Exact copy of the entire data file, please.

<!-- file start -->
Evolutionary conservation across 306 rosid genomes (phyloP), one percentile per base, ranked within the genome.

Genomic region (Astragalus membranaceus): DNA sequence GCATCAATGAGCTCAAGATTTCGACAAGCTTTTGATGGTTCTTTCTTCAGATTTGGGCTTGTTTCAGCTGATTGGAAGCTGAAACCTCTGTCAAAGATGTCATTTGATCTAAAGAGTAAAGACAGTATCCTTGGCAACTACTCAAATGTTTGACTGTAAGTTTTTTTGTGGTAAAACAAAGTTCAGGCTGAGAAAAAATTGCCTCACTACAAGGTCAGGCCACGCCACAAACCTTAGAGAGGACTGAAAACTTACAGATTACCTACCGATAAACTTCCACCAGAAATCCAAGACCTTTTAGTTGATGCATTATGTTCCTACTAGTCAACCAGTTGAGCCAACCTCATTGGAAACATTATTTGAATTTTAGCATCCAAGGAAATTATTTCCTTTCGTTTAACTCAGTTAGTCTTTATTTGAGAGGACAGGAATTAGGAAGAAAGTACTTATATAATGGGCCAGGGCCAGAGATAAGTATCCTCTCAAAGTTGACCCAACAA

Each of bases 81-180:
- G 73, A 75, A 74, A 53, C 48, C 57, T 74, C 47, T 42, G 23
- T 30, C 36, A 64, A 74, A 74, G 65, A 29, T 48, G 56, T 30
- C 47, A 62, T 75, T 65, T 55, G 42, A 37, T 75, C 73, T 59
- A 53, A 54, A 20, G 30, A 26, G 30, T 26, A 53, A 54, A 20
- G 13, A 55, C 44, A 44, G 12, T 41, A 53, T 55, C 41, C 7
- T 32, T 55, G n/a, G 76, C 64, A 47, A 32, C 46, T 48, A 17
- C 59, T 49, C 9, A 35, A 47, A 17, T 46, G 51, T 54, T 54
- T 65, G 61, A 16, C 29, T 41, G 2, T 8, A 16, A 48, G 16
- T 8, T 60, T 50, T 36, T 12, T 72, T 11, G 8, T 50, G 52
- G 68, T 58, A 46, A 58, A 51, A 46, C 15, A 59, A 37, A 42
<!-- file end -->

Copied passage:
Evolutionary conservation across 306 rosid genomes (phyloP), one percentile per base, ranked within the genome.

Genomic region (Astragalus membranaceus): DNA sequence GCATCAATGAGCTCAAGATTTCGACAAGCTTTTGATGGTTCTTTCTTCAGATTTGGGCTTGTTTCAGCTGATTGGAAGCTGAAACCTCTGTCAAAGATGTCATTTGATCTAAAGAGTAAAGACAGTATCCTTGGCAACTACTCAAATGTTTGACTGTAAGTTTTTTTGTGGTAAAACAAAGTTCAGGCTGAGAAAAAATTGCCTCACTACAAGGTCAGGCCACGCCACAAACCTTAGAGAGGACTGAAAACTTACAGATTACCTACCGATAAACTTCCACCAGAAATCCAAGACCTTTTAGTTGATGCATTATGTTCCTACTAGTCAACCAGTTGAGCCAACCTCATTGGAAACATTATTTGAATTTTAGCATCCAAGGAAATTATTTCCTTTCGTTTAACTCAGTTAGTCTTTATTTGAGAGGACAGGAATTAGGAAGAAAGTACTTATATAATGGGCCAGGGCCAGAGATAAGTATCCTCTCAAAGTTGACCCAACAA

Each of bases 81-180:
- G 73, A 75, A 74, A 53, C 48, C 57, T 74, C 47, T 42, G 23
- T 30, C 36, A 64, A 74, A 74, G 65, A 29, T 48, G 56, T 30
- C 47, A 62, T 75, T 65, T 55, G 42, A 37, T 75, C 73, T 59
- A 53, A 54, A 20, G 30, A 26, G 30, T 26, A 53, A 54, A 20
- G 13, A 55, C 44, A 44, G 12, T 41, A 53, T 55, C 41, C 7
- T 32, T 55, G n/a, G 76, C 64, A 47, A 32, C 46, T 48, A 17
- C 59, T 49, C 9, A 35, A 47, A 17, T 46, G 51, T 54, T 54
- T 65, G 61, A 16, C 29, T 41, G 2, T 8, A 16, A 48, G 16
- T 8, T 60, T 50, T 36, T 12, T 72, T 11, G 8, T 50, G 52
- G 68, T 58, A 46, A 58, A 51, A 46, C 15, A 59, A 37, A 42